Thursday 18 January 2018

Film Review: All the Money in the World

Ridley Scott's controversial new film All the Money in the World has been making headlines for all the wrong reasons – but is the film itself actually any good?

The year is 1973 and John Paul Getty (Christopher Plummer) isn't just the richest man in the world; he's the richest man to have ever lived. When Getty's grandson, also called John Paul Getty (Charlie Plummer, no relation to Christopher), is kidnapped by the Italian mafia, the older Getty's refusal to bow to the ransom demands of the captors garners the attention of the world media. At the centre of the media circus is the boy's mother, Gail Harris (Michelle Williams) and her advisor Fletcher Chase (Mark Wahlberg), who journey to Italy to find JP Getty III for themselves.

If Oscars were awarded for number of tweets and thinkpieces generated, All the Money in the World would be streaking ahead in this year's awards. But they're not, and it isn't, with Scott's film instead fishing for scraps while films like Three Billboards Outside Ebbing Missouri and The Shape of Water swim off into the distance. And I can see why; controversy aside, this film is generally well-made, mostly well-acted and sporadically well-paced, all without being that remarkable or memorable when all is said and done.

Williams, proving decisively that she's worth just as much and then some as Wahlberg, gives a memorable performance as a distraught mother hounded by the press and at a loss for what to do next. If anyone deserves praise and accolades, it's her. Wahlberg doesn't shine in the same way, wearing a suit and some glasses as if they alone transforms him into his character (they don't).

Christopher Plummer is the other stand-out performer, bristling with misplaced pride and scarcely believable frugality. Whether he's shuffling through gloomy hallways of the Getty estate or sitting stoney-faced in a custody dispute, Plummer commandingly carries the air of a man who cares more about his fortune and legacy than the welfare of his grandchildren.

The biggest issue with All the Money in the World, at least in my mind, is the length. Running for 132 minutes, the film does lag when it should be kicking up a gear, especially in the second act. The first half, which establishes the strained Getty family dynamic is erratic, but at least it moves along at a brisk pace. The second act gets bogged down in lots of back and forth, with a death fakeout and an escape attempt before we even reach the last act. There's defiantly lots of zigs and zags that could've be trimmed back or cut entirely, especially the scenes exclusively about Getty III and his captors.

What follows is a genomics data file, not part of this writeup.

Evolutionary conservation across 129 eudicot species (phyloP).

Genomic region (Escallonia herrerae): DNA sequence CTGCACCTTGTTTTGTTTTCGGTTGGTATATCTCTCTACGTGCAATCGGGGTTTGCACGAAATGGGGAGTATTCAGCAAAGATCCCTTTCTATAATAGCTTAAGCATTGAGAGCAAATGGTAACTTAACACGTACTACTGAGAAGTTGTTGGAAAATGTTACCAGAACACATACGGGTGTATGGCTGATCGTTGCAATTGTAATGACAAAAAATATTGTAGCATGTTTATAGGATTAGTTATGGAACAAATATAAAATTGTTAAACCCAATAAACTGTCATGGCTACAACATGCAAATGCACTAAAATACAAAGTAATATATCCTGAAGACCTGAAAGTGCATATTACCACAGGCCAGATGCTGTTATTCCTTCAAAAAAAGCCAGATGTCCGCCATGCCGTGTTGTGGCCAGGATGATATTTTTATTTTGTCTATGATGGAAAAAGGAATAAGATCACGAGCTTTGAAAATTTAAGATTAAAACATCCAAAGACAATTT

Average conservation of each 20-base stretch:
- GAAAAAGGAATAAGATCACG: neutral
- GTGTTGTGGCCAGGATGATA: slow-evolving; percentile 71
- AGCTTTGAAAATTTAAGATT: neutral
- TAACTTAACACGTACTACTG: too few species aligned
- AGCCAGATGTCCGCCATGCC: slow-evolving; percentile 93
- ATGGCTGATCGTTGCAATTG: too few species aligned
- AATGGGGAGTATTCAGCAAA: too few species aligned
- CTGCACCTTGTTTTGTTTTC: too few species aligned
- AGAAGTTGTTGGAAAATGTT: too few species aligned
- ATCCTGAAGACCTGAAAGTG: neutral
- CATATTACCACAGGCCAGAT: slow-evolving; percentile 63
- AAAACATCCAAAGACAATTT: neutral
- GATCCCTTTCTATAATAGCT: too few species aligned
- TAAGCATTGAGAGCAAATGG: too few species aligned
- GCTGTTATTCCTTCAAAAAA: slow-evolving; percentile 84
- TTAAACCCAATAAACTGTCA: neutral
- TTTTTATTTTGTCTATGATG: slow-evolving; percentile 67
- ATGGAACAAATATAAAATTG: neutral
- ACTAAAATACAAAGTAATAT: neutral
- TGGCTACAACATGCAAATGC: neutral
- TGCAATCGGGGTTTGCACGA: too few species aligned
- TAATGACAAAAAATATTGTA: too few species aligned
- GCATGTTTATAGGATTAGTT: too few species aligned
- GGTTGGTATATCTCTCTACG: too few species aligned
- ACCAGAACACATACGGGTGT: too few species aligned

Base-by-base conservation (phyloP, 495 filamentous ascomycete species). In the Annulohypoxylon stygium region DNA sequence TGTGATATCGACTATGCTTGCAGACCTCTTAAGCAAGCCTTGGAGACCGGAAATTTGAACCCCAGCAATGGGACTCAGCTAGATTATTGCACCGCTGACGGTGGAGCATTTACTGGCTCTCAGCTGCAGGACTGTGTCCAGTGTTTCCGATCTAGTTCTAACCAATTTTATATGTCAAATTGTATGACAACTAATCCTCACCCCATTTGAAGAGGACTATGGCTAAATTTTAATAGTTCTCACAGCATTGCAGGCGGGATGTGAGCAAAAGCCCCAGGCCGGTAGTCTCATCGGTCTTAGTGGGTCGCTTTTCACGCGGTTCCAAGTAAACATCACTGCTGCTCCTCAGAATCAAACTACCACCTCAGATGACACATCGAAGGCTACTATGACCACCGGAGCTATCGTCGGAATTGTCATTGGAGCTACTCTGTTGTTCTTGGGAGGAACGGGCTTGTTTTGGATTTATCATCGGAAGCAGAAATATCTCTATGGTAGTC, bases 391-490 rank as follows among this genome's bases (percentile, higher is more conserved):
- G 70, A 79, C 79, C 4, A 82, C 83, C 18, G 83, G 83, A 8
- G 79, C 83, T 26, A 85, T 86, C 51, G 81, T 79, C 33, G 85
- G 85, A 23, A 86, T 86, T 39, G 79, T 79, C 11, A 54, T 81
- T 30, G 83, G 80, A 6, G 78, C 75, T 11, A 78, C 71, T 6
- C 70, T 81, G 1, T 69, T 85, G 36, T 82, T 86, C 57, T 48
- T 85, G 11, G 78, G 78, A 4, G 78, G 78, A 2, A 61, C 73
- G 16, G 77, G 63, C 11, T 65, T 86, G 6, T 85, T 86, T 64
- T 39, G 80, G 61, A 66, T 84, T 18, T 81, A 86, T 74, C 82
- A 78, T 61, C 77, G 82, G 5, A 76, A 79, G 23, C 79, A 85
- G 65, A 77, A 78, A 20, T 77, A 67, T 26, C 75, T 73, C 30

Lastly, it's practically impossible to review All the Money in the World without at least mentioning the elephant in the room; the reshoots. Making the decision very late in the day to slice out Kevin Spacey's performance following damning allegations of sexual misconduct, Scott recast Spacey's role with Plummer and reshot a significant portion of the film in less than a fortnight.

One might think that this has hindered the film, but personally I didn't find that to be the case. Sure Wahlberg's weight varies from scene to scene (he looks decidedly thinner in the scenes he shares with Plummer), but aside from that and a couple of green screen moments, I found it hard to see the seams. I mean, what else would you expect from a workhorse such as Scott?

The Verdict: 6.5/10

A mediocre and lethargic film with bursts of energy that is elevated by terrific performances from Michelle Williams and Christopher Plummer, All the Money in the World does at least capture the frenzy of media spotlight and the delusions of grandeur that can come with being sickeningly rich.

All the Money in the World is in cinemas across Australia now.

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